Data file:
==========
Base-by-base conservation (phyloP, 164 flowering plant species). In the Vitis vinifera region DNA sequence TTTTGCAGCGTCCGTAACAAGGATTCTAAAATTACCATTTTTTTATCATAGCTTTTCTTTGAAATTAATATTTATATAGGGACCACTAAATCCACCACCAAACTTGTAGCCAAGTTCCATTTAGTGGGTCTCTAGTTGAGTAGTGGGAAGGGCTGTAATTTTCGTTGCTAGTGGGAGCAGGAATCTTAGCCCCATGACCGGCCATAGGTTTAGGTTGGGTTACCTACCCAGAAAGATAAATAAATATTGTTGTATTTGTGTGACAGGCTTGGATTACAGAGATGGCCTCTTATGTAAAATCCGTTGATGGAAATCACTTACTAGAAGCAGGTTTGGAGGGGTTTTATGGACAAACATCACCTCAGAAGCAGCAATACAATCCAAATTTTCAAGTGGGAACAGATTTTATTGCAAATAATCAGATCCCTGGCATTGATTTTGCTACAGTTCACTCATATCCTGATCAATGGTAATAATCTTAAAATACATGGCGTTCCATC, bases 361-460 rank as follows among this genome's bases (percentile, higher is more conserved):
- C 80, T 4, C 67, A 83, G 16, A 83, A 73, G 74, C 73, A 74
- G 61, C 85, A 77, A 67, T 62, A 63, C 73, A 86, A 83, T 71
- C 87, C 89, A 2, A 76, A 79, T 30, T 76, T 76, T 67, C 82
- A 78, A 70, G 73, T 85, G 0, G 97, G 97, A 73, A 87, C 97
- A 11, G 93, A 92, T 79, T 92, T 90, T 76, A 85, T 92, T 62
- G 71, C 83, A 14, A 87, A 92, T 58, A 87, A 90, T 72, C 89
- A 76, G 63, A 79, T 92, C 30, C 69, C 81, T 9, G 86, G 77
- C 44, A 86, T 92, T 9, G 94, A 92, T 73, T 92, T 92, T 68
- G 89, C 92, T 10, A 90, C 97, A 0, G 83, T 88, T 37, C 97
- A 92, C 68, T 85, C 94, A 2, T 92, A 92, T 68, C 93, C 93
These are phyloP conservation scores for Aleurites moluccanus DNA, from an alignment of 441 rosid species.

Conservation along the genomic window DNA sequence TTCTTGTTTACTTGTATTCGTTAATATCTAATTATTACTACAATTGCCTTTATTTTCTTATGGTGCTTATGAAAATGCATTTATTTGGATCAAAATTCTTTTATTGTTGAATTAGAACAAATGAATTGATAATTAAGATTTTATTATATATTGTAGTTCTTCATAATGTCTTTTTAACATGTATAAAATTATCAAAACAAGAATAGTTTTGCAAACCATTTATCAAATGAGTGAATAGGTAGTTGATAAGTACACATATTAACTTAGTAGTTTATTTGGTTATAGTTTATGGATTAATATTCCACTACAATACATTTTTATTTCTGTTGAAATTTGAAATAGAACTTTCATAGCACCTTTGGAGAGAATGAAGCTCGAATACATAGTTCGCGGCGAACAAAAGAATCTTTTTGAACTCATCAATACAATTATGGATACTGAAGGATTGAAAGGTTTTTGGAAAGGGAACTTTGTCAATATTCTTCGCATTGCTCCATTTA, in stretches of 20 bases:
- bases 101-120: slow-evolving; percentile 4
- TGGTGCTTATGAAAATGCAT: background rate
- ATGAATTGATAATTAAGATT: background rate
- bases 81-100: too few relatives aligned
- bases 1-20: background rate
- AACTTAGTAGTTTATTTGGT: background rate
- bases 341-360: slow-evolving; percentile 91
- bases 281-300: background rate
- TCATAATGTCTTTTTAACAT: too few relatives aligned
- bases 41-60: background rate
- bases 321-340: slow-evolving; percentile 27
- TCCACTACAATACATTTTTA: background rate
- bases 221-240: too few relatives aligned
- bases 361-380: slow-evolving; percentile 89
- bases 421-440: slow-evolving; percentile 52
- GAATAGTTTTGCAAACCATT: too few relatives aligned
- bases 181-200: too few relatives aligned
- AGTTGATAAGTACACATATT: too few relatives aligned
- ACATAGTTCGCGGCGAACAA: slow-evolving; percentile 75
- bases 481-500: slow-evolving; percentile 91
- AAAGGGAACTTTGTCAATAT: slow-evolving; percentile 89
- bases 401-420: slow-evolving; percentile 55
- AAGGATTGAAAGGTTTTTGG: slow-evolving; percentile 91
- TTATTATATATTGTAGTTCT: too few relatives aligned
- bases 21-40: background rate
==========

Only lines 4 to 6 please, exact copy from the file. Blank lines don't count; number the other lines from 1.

- C 87, C 89, A 2, A 76, A 79, T 30, T 76, T 76, T 67, C 82
- A 78, A 70, G 73, T 85, G 0, G 97, G 97, A 73, A 87, C 97
- A 11, G 93, A 92, T 79, T 92, T 90, T 76, A 85, T 92, T 62